- Xu Q, Yan Y, Gu S, et al. A Novel Inflammation-Based Prognostic Score: The Fibrinogen/Albumin Ratio Predicts Prognoses of Patients after Curative Resection for Hepatocellular Carcinoma. J Immunol Res 2018;2018:4925498.
- Elghiaty A, Kim J, Jang WS, et al. Preoperative controlling nutritional status (CONUT) score as a novel immune-nutritional predictor of survival in non-metastatic clear cell renal cell carcinoma of ≤ 7 cm on preoperative imaging. J Cancer Res Clin Oncol 2019;145:957-65. [Crossref] [PubMed]
- Kang HW, Seo SP, Kim WT, et al. Prognostic Impact of Nutritional Status Assessed by the Controlling Nutritional Status (CONUT) Score in Patients with Surgically Treated Renal Cell Carcinoma. Nutr Cancer 2018;70:886-94. [Crossref] [PubMed]
- Borgmann H, Musquera M, Haferkamp A, et al. Prognostic significance of Fuhrman grade and age for cancer-specific and overall survival in patients with papillary renal cell carcinoma: results of an international multi-institutional study on 2189 patients. World J Urol 2017;35:1891-7. [Crossref] [PubMed]
- Shalapour S, Karin M. Immunity, inflammation, and cancer: an eternal fight between good and evil. J Clin Invest 2015;125:3347-55. [Crossref] [PubMed]
- Konigsbrugge O, Pabinger I, Ay C. Risk factors for venous thromboembolism in cancer: novel findings from the Vienna Cancer and Thrombosis Study (CATS). Thromb Res 2014;133 Suppl 2:S39-43. [Crossref] [PubMed]
- Zhong H, Qian Y, Fang S, et al. Prognostic Value of Plasma Fibrinogen in Lung Cancer Patients: A Meta-Analysis. J Cancer 2018;9:3904-11. [Crossref] [PubMed]
- Wang Y, Yin W, Wang Z, et al. Pretreatment plasma fibrinogen as an independent prognostic indicator of prostate cancer patients treated with androgen deprivation therapy. Prostate Cancer Prostatic Dis 2016;19:209-15. [Crossref] [PubMed]
- Mei Y, Zhao S, Lu X, et al. Clinical and Prognostic Significance of Preoperative Plasma Fibrinogen Levels in Patients with Operable Breast Cancer. PLoS One 2016;11:e0146233. [Crossref] [PubMed]
- Sun ZQ, Han XN, Wang HJ, et al. Prognostic significance of preoperative fibrinogen in patients with colon cancer. World J Gastroenterol 2014;20:8583-91. [Crossref] [PubMed]
- Luo Y, Kim HS, Kim M, et al. Elevated plasma fibrinogen levels and prognosis of epithelial ovarian cancer: a cohort study and meta-analysis. J Gynecol Oncol 2017;28:e36. [Crossref] [PubMed]
- Staton CA, Brown NJ, Lewis CE. The role of fibrinogen and related fragments in tumour angiogenesis and metastasis. Expert Opin Biol Ther 2003;3:1105-20. [Crossref] [PubMed]
- Martino MM, Briquez PS, Ranga A, et al. Heparin-binding domain of fibrin(ogen) binds growth factors and promotes tissue repair when incorporated within a synthetic matrix. Proc Natl Acad Sci U S A 2013;110:4563-8. [Crossref] [PubMed]
- Witsch E, Sela M, Yarden Y. Roles for growth factors in cancer progression. Physiology (Bethesda) 2010;25:85-101. [Crossref] [PubMed]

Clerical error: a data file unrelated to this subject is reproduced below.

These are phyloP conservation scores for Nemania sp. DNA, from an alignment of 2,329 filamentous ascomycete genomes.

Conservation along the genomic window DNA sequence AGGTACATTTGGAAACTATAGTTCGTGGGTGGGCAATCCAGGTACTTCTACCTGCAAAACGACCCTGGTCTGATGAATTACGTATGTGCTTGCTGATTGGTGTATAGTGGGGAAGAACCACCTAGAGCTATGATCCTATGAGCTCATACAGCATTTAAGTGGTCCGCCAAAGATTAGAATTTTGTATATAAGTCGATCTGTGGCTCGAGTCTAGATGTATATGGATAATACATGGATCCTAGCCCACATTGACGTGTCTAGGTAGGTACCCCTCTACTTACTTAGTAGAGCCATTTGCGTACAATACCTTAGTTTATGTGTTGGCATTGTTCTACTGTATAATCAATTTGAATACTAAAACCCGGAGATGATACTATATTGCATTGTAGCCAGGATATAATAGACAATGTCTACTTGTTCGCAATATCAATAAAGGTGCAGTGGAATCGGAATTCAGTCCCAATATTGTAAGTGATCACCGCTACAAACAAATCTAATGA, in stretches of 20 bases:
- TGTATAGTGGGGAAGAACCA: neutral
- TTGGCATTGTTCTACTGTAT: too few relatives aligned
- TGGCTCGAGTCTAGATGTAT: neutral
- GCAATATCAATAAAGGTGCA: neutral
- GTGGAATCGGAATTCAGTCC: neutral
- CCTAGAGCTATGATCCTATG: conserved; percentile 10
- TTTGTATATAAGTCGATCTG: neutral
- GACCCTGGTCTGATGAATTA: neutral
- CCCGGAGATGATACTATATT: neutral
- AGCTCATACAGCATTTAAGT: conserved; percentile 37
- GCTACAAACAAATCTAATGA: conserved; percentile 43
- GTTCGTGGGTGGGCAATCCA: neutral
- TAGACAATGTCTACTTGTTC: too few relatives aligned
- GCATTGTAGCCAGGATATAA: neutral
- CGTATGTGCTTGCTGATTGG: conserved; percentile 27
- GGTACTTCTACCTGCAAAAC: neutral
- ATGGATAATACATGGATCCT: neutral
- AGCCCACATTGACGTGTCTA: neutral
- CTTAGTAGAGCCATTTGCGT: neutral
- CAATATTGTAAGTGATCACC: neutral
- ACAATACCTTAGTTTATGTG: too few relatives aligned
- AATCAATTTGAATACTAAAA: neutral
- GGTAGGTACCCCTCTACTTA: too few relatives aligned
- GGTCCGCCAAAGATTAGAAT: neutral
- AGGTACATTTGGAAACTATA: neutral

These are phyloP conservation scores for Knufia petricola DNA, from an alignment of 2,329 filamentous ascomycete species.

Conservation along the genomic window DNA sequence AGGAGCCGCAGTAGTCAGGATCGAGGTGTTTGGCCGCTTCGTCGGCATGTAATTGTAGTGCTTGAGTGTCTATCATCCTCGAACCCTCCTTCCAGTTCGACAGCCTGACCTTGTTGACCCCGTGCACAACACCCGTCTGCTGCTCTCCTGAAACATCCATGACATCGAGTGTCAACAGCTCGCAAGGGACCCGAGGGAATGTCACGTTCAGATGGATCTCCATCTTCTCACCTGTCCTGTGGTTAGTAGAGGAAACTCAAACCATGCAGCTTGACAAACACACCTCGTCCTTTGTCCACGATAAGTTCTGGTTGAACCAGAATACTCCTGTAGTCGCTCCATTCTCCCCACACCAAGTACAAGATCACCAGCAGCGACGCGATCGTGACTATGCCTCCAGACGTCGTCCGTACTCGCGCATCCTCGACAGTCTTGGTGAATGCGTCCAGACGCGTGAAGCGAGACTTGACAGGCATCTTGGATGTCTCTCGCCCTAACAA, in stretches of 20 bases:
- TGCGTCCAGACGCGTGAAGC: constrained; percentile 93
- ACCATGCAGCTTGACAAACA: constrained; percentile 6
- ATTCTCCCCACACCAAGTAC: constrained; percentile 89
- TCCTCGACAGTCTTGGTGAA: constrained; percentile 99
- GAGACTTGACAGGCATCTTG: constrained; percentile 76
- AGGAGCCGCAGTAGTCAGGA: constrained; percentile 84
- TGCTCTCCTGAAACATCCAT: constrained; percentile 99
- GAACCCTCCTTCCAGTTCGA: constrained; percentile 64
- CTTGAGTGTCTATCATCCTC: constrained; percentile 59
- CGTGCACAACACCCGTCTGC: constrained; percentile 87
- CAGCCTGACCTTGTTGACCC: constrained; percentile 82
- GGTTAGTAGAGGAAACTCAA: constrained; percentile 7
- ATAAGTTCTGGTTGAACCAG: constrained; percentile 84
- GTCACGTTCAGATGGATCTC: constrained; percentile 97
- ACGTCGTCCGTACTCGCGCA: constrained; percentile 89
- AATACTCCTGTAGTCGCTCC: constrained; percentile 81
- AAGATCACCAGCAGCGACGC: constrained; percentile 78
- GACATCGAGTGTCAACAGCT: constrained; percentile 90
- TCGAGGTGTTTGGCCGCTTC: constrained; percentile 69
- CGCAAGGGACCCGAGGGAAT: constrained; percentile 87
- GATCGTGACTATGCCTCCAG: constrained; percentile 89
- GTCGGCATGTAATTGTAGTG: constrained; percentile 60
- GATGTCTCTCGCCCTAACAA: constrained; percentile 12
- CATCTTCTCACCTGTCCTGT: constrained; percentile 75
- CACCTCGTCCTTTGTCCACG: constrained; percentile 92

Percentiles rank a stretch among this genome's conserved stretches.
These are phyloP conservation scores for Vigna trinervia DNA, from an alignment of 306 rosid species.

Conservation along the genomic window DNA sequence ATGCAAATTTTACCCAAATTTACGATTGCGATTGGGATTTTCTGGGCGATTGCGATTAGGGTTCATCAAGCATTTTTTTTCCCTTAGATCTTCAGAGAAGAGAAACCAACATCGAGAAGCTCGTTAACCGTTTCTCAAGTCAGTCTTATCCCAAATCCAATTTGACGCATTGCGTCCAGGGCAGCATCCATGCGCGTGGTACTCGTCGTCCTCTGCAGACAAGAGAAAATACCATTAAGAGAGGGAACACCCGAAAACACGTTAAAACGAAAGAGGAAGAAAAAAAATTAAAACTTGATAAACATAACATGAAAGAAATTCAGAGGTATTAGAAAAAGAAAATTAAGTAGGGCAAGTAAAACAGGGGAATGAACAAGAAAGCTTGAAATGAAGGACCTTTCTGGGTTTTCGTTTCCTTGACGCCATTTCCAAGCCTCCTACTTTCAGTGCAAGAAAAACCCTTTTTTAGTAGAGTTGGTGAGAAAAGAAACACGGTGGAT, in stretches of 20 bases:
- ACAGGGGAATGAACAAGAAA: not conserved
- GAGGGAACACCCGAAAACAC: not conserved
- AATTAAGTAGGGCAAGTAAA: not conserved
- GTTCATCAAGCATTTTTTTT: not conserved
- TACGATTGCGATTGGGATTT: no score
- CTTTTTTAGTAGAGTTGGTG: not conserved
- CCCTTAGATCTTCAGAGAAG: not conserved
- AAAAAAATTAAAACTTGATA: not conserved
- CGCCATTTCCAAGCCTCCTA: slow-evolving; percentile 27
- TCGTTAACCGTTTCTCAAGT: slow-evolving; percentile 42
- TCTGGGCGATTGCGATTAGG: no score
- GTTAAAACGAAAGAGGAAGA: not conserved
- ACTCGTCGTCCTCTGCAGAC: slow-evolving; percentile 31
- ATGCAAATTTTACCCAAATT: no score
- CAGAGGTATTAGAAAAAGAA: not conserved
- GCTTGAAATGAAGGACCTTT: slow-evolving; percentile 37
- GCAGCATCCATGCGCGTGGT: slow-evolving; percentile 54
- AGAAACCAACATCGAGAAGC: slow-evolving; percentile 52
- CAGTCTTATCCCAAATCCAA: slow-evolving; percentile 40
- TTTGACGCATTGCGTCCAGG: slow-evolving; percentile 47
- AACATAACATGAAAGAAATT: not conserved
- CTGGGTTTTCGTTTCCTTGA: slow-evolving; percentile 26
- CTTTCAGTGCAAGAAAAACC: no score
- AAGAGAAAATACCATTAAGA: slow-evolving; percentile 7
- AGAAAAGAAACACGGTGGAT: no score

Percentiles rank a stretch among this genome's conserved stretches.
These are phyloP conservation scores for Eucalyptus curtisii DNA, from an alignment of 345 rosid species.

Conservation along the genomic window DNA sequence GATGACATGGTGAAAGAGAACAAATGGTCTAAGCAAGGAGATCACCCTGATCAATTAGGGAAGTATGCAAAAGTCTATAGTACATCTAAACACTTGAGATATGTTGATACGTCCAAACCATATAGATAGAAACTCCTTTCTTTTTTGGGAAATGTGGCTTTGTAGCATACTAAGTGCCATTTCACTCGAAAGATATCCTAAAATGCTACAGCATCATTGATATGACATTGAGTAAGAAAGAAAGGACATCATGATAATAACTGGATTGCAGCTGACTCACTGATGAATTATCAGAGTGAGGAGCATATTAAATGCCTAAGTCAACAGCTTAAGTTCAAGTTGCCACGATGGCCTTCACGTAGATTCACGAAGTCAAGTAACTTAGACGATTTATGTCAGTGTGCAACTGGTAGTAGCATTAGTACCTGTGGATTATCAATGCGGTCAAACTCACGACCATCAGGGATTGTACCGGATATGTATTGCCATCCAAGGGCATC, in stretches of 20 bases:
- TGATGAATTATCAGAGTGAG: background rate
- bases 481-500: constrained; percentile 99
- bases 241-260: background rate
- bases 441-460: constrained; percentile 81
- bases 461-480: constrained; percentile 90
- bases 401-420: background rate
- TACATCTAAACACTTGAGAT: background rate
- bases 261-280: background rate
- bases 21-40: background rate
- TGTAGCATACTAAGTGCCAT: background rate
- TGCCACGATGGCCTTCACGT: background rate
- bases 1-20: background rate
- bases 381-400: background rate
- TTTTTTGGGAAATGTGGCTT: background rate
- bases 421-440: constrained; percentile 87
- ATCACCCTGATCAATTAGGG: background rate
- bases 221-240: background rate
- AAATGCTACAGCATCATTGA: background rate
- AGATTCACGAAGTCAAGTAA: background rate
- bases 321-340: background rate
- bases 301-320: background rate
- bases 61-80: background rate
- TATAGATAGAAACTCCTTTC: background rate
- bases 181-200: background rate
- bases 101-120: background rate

- McMillan DC, Watson WS, O'Gorman P, et al. Albumin concentrations are primarily determined by the body cell mass and the systemic inflammatory response in cancer patients with weight loss. Nutr Cancer 2001;39:210-3. [Crossref] [PubMed]
- Mikoshiba T, Ozawa H, Saito S, et al. Usefulness of Hematological Inflammatory Markers in Predicting Severe Side-effects from Induction Chemotherapy in Head and Neck Cancer Patients. Anticancer Res 2019;39:3059-65. [Crossref] [PubMed]
- Espinosa E, Feliu J, Zamora P, et al. Serum albumin and other prognostic factors related to response and survival in patients with advanced non-small cell lung cancer. Lung Cancer 1995;12:67-76. [Crossref] [PubMed]
- Ge LN, Wang F. Prognostic significance of preoperative serum albumin in epithelial ovarian cancer patients: a systematic review and dose-response meta-analysis of observational studies. Cancer Manag Res 2018;10:815-25. [Crossref] [PubMed]
- Lien YC, Hsieh CC, Wu YC, et al. Preoperative serum albumin level is a prognostic indicator for adenocarcinoma of the gastric cardia. J Gastrointest Surg 2004;8:1041-8. [Crossref] [PubMed]
- Cho YK, Chung JW, Kim JK, et al. Comparison of 7 staging systems for patients with hepatocellular carcinoma undergoing transarterial chemoembolization. Cancer 2008;112:352-61. [Crossref] [PubMed]
- Kwon WA, Kim S, Kim SH, et al. Pretreatment Prognostic Nutritional Index Is an Independent Predictor of Survival in Patients With Metastatic Renal Cell Carcinoma Treated With Targeted Therapy. Clin Genitourin Cancer 2017;15:100-11. [Crossref] [PubMed]
- Hu K, Lou L, Ye J, et al. Prognostic role of the neutrophil-lymphocyte ratio in renal cell carcinoma: a meta-analysis. BMJ Open 2015;5:e006404. [Crossref] [PubMed]
- Kim SI, Kim SJ, Kim SJ, et al. Diagnostic Test Accuracy of Glasgow Prognostic Score as a Prognostic Factor for Renal Cell Carcinoma: A Meta-Analysis. Am J Clin Oncol 2020;43:393-8. [Crossref] [PubMed]
- Kim TW, Lee JH, Shim KH, et al. Prognostic significance of preoperative and follow-up neutrophil-to-lymphocyte ratio and platelet-to-lymphocyte ratio in patients with non-metastatic clear cell renal cell carcinoma. Investig Clin Urol 2019;60:14-20. [Crossref] [PubMed]
- Tsujino T, Komura K, Hashimoto T, et al. C-reactive protein-albumin ratio as a prognostic factor in renal cell carcinoma - A data from multi-institutional study in Japan. Urol Oncol 2019;37:812.e1-812.e8. [Crossref] [PubMed]